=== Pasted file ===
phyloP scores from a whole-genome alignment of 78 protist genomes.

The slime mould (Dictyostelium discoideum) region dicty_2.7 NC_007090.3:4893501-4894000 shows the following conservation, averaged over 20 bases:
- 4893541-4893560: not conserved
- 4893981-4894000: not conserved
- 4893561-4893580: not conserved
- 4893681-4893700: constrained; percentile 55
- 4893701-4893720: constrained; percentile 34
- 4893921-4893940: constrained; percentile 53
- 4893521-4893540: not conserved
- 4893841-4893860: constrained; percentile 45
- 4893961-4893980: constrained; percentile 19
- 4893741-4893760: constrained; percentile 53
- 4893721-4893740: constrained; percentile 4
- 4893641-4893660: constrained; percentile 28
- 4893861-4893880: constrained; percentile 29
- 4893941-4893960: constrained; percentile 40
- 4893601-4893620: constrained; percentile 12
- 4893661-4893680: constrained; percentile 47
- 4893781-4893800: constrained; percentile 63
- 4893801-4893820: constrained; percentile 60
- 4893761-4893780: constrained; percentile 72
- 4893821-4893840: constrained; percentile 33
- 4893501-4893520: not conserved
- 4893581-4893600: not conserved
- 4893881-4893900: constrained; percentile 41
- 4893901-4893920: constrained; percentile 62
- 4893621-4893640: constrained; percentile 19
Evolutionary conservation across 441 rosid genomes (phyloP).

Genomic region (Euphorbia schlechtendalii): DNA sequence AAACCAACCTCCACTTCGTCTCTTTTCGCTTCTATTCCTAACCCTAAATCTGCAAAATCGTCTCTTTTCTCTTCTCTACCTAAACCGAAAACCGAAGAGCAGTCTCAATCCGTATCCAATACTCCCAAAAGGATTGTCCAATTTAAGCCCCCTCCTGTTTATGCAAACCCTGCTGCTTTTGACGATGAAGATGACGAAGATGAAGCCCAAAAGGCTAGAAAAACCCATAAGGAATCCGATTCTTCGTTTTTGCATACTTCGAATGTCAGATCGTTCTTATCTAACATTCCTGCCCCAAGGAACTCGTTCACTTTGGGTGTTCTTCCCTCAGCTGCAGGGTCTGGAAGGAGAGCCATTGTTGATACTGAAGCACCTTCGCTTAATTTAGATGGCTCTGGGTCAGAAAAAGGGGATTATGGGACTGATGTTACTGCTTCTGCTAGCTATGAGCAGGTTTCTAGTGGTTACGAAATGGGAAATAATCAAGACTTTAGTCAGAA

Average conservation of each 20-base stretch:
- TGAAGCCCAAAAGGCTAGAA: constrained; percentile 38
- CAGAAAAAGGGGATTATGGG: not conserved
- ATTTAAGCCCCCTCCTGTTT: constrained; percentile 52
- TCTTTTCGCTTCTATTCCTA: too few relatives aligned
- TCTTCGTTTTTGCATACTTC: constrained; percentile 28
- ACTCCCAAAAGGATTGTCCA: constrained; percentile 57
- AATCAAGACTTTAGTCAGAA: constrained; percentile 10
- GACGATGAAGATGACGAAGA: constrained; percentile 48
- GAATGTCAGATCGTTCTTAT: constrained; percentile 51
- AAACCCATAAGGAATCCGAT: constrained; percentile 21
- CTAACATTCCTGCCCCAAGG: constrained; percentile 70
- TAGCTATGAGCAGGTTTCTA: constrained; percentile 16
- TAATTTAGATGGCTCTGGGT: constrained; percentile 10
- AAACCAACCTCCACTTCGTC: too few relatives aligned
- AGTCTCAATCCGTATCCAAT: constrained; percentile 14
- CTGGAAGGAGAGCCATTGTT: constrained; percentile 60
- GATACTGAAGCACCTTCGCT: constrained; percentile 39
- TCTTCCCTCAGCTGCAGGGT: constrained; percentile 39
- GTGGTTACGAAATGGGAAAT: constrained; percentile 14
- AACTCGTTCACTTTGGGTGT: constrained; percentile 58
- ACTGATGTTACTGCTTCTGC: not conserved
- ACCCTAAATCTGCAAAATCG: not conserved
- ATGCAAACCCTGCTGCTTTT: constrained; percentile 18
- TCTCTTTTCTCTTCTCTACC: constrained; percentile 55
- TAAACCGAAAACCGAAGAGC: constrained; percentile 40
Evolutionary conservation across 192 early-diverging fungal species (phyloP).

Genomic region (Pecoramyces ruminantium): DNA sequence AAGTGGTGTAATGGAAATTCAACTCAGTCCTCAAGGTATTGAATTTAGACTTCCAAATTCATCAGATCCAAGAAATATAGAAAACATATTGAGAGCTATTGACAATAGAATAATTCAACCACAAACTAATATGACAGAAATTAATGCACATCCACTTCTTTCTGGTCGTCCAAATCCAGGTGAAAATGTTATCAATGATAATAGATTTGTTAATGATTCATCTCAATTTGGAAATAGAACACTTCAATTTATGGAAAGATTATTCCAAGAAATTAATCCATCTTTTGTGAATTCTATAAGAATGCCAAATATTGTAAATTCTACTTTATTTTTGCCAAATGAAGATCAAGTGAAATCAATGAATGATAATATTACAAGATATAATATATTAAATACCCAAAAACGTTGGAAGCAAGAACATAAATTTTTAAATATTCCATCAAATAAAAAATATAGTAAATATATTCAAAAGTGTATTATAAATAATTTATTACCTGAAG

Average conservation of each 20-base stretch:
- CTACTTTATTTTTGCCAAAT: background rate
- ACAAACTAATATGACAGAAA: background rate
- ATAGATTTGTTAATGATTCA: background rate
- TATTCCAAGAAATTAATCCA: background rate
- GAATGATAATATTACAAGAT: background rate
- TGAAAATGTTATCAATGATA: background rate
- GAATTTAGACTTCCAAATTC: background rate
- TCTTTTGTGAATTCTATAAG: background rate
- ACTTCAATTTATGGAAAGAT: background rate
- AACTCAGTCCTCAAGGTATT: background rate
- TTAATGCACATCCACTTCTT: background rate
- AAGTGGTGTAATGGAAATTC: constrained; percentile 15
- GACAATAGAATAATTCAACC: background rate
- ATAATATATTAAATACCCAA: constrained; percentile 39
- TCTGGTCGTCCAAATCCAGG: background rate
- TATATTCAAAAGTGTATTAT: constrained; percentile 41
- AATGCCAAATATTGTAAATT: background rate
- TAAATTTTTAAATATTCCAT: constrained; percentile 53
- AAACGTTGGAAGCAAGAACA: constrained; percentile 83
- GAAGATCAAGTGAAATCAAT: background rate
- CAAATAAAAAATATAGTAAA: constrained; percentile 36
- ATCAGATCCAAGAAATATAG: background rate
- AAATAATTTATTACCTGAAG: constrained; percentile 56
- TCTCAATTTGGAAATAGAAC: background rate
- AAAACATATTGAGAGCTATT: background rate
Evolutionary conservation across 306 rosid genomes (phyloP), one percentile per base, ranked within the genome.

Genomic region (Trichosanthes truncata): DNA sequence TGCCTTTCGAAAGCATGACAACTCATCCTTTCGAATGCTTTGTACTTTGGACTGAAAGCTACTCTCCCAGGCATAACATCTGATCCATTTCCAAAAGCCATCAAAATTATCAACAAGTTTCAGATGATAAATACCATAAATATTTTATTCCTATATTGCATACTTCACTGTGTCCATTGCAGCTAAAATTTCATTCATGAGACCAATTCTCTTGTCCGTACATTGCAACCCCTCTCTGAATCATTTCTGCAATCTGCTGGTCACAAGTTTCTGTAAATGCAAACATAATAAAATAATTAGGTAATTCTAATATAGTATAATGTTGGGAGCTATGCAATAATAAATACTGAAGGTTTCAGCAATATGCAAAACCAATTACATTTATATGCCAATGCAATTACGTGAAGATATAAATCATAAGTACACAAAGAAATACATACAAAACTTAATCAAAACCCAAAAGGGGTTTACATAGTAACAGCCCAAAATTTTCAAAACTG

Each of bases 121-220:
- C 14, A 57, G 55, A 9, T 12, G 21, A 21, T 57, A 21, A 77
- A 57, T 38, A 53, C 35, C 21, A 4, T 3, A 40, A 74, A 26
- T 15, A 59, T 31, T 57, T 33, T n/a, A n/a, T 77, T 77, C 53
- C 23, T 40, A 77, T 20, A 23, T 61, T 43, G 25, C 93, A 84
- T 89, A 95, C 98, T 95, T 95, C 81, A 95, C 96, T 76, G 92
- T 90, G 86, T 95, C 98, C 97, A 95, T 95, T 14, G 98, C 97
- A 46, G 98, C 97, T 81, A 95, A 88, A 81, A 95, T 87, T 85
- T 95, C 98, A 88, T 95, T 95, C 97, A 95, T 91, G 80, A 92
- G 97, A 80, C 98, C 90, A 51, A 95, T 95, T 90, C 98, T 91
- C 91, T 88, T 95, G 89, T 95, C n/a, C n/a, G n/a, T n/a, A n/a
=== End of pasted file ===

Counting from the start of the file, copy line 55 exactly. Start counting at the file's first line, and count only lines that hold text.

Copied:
- TAAACCGAAAACCGAAGAGC: constrained; percentile 40